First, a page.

At the end of the fiscal year, consideration of Expiry No. LE-2011-003 respecting hot-rolled carbon steel plate was in progress.

Expiry Reviews

When the Tribunal initiates a review of a finding or an order, it issues a notice of expiry review and notifies the CBSA of its decision. The notice of expiry review is published in the Canada Gazette and forwarded to all known interested parties.

The purpose of an expiry review is to determine whether anti-dumping or countervailing duties remain necessary. There are two phases in an expiry review. The first phase is the investigation by the CBSA to determine whether there is a likelihood of resumed or continued dumping or subsidizing if the finding or order expires. If the CBSA determines that such likelihood exists with respect to any of the goods, the second phase is the Tribunal's inquiry into the likelihood of injury or retardation. If the CBSA determines that there is no likelihood of resumed dumping or subsidizing for any of the goods, the Tribunal does not consider those goods in its subsequent determination of the likelihood of injury and issues an order rescinding the order or finding with respect to those goods.

The Tribunal's procedures in expiry reviews are similar to those in final injury inquiries.

Upon completion of an expiry review, the Tribunal issues an order with reasons, rescinding or continuing a finding or order, with or without amendment. If a finding or order is continued, it remains in force for a further five years, unless an interim review is initiated and the finding or order is rescinded. If the finding or order is rescinded, imports are no longer subject to anti-dumping or countervailing duties.

Expiry Review Activities

Expiry Review No. RR-2010-001 RR-2011-001 RR-2011-002
Product Flat hot-rolled carbon and alloy steel sheet and strip Copper Pipe Fittings Bicycles
Type of case/country Dumping/Brazil, China, Chinese Taipei, India, South Africa and Ukraine
Subsidizing/India
Dumping/United States, Korea and China
Subsidizing/China
Dumping/Chinese Taipei and China
Date of order August 15, 2011 February 17, 2012 In progress
Order Order continued for Brazil, China, Chinese Taipei, India and Ukraine
Order rescinded for South Africa
Findings continued  
Questionnaires sent1 183 68  
Questionnaires received2 44 22  
Participants 5 4  
Exhibits 463 327  
Pages of official record 21,500 15,670  
Public hearing days 5 2  
Witnesses 14 5  
1. Expiry review questionnaires are sent to a comprehensive list of known domestic producers and to all potential importers and exporters, and are for use by the CBSA and the Tribunal.
2. As in the case of final injury inquiries, the Tribunal focuses its questionnaire response follow-up on all known domestic producers and the largest importers, which generally account for 80 percent or more of the subject imports during the period of review.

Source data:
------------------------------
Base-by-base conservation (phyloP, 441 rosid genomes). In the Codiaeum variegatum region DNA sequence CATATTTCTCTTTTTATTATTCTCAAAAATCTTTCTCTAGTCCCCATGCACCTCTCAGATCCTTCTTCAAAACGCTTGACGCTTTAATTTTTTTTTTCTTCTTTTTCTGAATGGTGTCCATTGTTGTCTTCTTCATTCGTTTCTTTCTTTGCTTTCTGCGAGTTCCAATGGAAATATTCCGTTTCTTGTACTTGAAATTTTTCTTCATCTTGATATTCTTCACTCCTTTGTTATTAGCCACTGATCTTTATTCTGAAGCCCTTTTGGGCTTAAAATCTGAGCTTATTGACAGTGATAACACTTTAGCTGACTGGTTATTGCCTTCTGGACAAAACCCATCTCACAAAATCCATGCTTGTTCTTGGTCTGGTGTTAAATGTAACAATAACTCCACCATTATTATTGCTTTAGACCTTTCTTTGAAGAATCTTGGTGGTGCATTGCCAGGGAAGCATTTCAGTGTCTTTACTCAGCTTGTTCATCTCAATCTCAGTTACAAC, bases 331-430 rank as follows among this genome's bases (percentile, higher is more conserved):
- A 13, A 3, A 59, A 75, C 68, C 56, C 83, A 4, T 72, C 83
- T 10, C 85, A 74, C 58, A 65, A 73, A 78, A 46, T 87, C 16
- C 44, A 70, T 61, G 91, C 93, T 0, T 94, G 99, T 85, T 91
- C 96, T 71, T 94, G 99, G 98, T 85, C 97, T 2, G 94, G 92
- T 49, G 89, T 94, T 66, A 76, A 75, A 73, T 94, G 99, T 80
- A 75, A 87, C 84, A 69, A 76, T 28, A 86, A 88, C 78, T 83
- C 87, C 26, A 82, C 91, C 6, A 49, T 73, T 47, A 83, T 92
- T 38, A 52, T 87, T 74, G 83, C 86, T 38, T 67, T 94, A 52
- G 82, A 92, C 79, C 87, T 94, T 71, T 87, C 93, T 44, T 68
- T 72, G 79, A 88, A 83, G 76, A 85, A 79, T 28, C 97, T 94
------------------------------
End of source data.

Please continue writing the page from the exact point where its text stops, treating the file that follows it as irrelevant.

Expiry Reviews Completed in the Fiscal Year

As illustrated in the above table, during the fiscal year, the Tribunal completed two expiry reviews.

RR-2010-001—Flat Hot-rolled Carbon and Alloy Steel Sheet and Strip

This expiry review concerned the dumping of flat hot-rolled carbon and alloy steel sheet and strip originating in or exported from Brazil, China, Chinese Taipei, India, South Africa and Ukraine, and the subsidizing of flat hot-rolled carbon and alloy steel sheet and strip from India.

The Tribunal sent detailed questionnaires to the 4 known domestic producers, 114 of the largest importers and 65 foreign producers and exporters of the subject goods in the named countries. Of the 183 questionnaires sent, 44 responses were used in the Tribunal's analysis. There were 5 participants in the expiry review, with 14 witnesses appearing before the Tribunal during 5 days of public hearing. The official record consisted of 463 exhibits, totalling 21,500 pages of documents.

On August 15, 2011, the Tribunal continued its order in respect of flat hot-rolled carbon and alloy steel sheet and strip from Brazil, China, Chinese Taipei, India and Ukraine and rescinded its order in respect of flat hot-rolled carbon and alloy steel sheet and strip from South Africa.

RR-2011-001—Copper Pipe Fittings

This expiry review concerned the dumping of copper pipe fittings from the United States, Korea and China, and the subsidizing of copper pipe fittings from China.

The Tribunal sent 2 producers' questionnaires, 30 importers' questionnaires and 36 foreign producers' questionnaires to foreign producers and exporters of the subject goods in the named countries. Of the 68 questionnaires sent, 22 completed questionnaires were used in the Tribunal's analysis. There were 7 participants in the expiry review; however, 3 parties withdrew their participation prior to the hearing. No parties appeared before the Tribunal or provided submissions in opposition to the continuation of the findings. Five witnesses for the domestic industry appeared before the Tribunal during 2 days of public hearing. The official record consisted of 327 exhibits, totalling 15,670 pages of documents.